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Lanchester Motor Company

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Template:List of Lanchester Motor Company ModelsLanchester Motor Company was a car manufacturer based at Armourer Mills, Montgomery Street Birmingham, Great Britain. It ran from 1895-1955.

The company was started by Frederick Lanchester, one of the most influential automobile engineers of the 19th and 20th century.

The first Lanchester in 1895 was designed as a car not a horseless carriage and led to the first production cars in 1900. These had two cylinder horizontal air cooled engines with two crankshafts rotating in opposite directions to give smooth running. Steering was by side lever not wheel. The gearbox used Epicyclic gearing. The 1904 models had four cylinder water cooled overhead valve which were now mounted between the front seats rather than centrally. Design started to become more conventional with wheel steering from 1912 and pedals and gear lever replacing the original two lever system of gear changing. George, Frederick's brother, was now in charge and the engine moved further forward to a conventional position in the sporting side valve 5.5 litre six cylinder Forty.

After the first World war the Forty was re-introduced with a 6.2 litre overhead cam engine in unit with a 3 speed gearbox still using epicyclic gears and a worm drive rear axle. The Twenty One of 1924 had a 3.1 litre engine mated to a four speed conventional gearbox and this grew to the 3.3 litre Twenty Three in 1926. The Forty was finally replaced by the Thirty with straight eight 4.4 litre engine in 1928.

DaimlerEdit

The company was taken over in 1931 by BSA who also owned an upmarket brand in the British Daimler company and production moved to their Coventry factory. The great years for Lanchester were now over and the models were generally overlooked by the company in favour of Daimler models. The first new offering, still designed by George Lanchester, was the Eighteen with hydraulic brakes and a Daimler fluid flywheel. The Ten of 1933 was an upmarket version of the BSA 10. The pre war Fourteen of 1937, known also as the Roadrider, was similar to the Daimler DB17 with its 1.6 litre six which anachronistically had a fixed cylinder head until 1938.

Post war, a ten horsepower car was reintroduced with the 1287 cc LD10 which didn't have a Daimler equivalent and the four cylinder 1950 Fourteen / Leda was upstaged in 1953 by a six cylinder Daimler version called the Conquest.

The last model, of which only prototypes were produced, was called the Sprite and in 1956 the Lanchester name was phased out. The parent company, Daimler, was in decline and in 1960 was absorbed by Jaguar, who used the Daimler name in the same way Daimler had used the Lanchester name. Both became victims of badge engineering in their last years of production.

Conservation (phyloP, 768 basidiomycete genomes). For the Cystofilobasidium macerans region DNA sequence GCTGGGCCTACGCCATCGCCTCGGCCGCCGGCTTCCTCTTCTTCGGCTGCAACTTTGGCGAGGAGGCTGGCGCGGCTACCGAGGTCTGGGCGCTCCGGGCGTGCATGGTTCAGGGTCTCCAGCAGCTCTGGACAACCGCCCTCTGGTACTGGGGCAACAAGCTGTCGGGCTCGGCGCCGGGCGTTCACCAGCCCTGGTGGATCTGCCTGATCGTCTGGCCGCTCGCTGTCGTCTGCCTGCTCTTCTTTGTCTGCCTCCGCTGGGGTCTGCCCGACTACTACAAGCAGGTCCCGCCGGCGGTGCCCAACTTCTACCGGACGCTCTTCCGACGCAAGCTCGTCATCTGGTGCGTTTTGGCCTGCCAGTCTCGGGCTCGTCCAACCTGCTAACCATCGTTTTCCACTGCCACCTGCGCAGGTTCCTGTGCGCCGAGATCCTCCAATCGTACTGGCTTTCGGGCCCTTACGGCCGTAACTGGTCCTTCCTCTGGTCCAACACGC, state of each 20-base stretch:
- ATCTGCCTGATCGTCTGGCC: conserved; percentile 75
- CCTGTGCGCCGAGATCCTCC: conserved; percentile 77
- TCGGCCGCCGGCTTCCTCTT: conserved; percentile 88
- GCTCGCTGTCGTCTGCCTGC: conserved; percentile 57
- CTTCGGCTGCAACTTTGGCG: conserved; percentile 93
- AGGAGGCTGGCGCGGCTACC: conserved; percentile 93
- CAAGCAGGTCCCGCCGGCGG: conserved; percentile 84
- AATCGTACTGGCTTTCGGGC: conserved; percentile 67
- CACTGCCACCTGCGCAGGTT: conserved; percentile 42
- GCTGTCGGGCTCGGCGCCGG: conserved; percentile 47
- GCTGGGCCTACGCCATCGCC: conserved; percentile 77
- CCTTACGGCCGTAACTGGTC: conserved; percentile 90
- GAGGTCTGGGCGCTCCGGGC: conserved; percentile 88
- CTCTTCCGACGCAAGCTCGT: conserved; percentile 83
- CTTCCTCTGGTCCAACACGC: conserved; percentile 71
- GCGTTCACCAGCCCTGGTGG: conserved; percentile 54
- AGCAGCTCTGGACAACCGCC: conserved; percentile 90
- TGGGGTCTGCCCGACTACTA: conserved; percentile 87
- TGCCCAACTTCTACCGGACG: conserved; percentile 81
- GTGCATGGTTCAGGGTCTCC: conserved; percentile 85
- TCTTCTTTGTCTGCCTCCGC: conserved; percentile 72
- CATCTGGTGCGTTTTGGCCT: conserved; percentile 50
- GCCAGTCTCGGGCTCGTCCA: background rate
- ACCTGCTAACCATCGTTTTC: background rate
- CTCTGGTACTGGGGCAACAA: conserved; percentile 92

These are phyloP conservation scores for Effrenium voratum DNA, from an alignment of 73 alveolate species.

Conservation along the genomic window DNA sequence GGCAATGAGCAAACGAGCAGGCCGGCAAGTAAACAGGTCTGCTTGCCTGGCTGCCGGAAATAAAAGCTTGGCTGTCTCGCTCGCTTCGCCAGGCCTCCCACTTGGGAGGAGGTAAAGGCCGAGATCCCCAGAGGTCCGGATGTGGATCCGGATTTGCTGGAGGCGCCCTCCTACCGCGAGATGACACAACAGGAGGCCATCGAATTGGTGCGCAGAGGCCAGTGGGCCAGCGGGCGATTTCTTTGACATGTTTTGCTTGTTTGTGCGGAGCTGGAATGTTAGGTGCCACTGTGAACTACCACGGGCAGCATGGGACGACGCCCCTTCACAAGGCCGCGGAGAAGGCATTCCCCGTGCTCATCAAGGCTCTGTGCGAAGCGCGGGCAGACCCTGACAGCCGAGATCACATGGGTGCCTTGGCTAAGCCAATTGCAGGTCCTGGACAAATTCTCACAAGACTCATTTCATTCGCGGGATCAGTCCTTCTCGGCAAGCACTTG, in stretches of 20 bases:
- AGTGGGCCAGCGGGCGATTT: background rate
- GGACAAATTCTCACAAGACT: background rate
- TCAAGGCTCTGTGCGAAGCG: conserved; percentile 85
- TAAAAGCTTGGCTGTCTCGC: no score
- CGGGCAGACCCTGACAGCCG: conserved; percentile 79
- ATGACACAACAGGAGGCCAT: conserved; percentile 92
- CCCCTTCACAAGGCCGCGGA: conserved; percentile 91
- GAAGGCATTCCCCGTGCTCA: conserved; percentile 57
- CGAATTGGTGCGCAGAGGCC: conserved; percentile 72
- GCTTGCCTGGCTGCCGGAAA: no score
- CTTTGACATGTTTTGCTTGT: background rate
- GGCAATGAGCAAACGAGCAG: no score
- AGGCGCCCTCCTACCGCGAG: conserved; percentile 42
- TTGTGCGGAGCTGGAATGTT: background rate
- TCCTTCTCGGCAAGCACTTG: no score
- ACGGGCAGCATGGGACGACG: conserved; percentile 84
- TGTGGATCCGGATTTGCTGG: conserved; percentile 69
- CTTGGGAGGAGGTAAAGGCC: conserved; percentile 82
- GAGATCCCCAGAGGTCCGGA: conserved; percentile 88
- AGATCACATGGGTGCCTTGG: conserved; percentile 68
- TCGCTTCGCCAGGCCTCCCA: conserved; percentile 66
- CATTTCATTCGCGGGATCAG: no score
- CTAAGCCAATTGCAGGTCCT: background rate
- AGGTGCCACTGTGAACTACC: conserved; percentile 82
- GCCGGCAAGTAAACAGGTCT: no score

MonumentEdit

An open-air sculpture, the Lanchester Car Monument, in the Bloomsbury, Heartlands, area of Birmingham, designed by Tim Tolkien, is on the site where the first four wheel petrol car was made by Lanchester.

ModelsEdit

Type Engine Approx Production Year Notes
Lanchester Five 1311 cc single cylinder air cooled 1895
Lanchester Eight 3470 cc twin cylinder air cooled 1897-1898
Lanchester Ten 4000 cc twin cylinder air cooled 1900-1904 First production model
Lanchester Twelve 4000 cc twin cylinder water cooled 1903-1904
Lanchester Sixteen 4838 cc twin cylinder air cooled 1903-1904
Lanchester Eighteen 4838 cc twin cylinder water cooled 1904
Lanchester Twenty 2472 cc overhead valve four cylinder water cooled 1904-1911
Lanchester Twelve 3974 cc twin cylinder overhead valve water cooled 1906-1908
Lanchester 28 3654 cc six cylinder overhead valve water cooled 1906-1911
Lanchester 50 8145 cc six cylinder overhead valve water cooled 1907
Lanchester 38 4856 cc six cylinder overhead valve water cooled 1911-1914
Lanchester 25 3137 cc four cylinder overhead valve water cooled 1912-1914
Lanchester 40 5482 cc six cylinder side valve water cooled 1907
Lanchester 40 6178 cc six cylinder overhead cam water cooled 392 1919-1928 Chassis £2200. Four wheel brakes from 1924
Lanchester 21 2930 cc six cylinder overhead cam water cooled 735 (including Twenty Three) 1923-1926 Chassis £1000.
Lanchester 23 2930 cc six cylinder overhead cam water cooled 735 (including Twenty One) 1926-1931 Vacuum servo.
Lanchester 30hp 4400 cc eight cylinder overhead cam water cooled 126 1929-1932 Chassis £1325
Lanchester Eighteen 2504 cc (2390 cc from 1935, 2565 cc from 1936) six cylinder overhead valve water cooled 2650 approx 1932-1939 Badge engineered Daimler Light 20. Fluid flywheel.
Lanchester Ten 1203 cc (1444 cc from 1936) four cylinder overhead valve water cooled 12250 approx 1933-1936 Fluid flywheel. Hydraulic brakes until 1935.
Lanchester Light Six 1378 cc six cylinder overhead valve water cooled 1075 approx 1935-1936 Saloon, Sports Saloon, Drophead Coupe. Similar to BSA.
Lanchester Eleven 1444 cc four cylinder overhead valve water cooled 2000 approx 1937-1939 Saloon, Sports Saloon.
Lanchester Fourteen Roadrider 1527 cc (1809 cc from 1938) six cylinder overhead valve water cooled 2000 approx 1937-1939 Saloon, Sports saloon. bendix brakes
Lanchester LD10 1287 cc four cylinder overhead valve water cooled 3030 1946-1951 Independent front suspension, Mechanical brakes
Lanchester Fourteen/Leda 1968 cc four cylinder overhead valve water cooled 2100 1950-1954 Appropriated for badge engineered 1953 Daimler Conquest. Saloon and drophead coupe.
Lanchester Sprite 1622 cc four cylinder overhead valve water cooled 10 1954-1956 Hobbs automatic gearbox. Did not reach production.

External linksEdit

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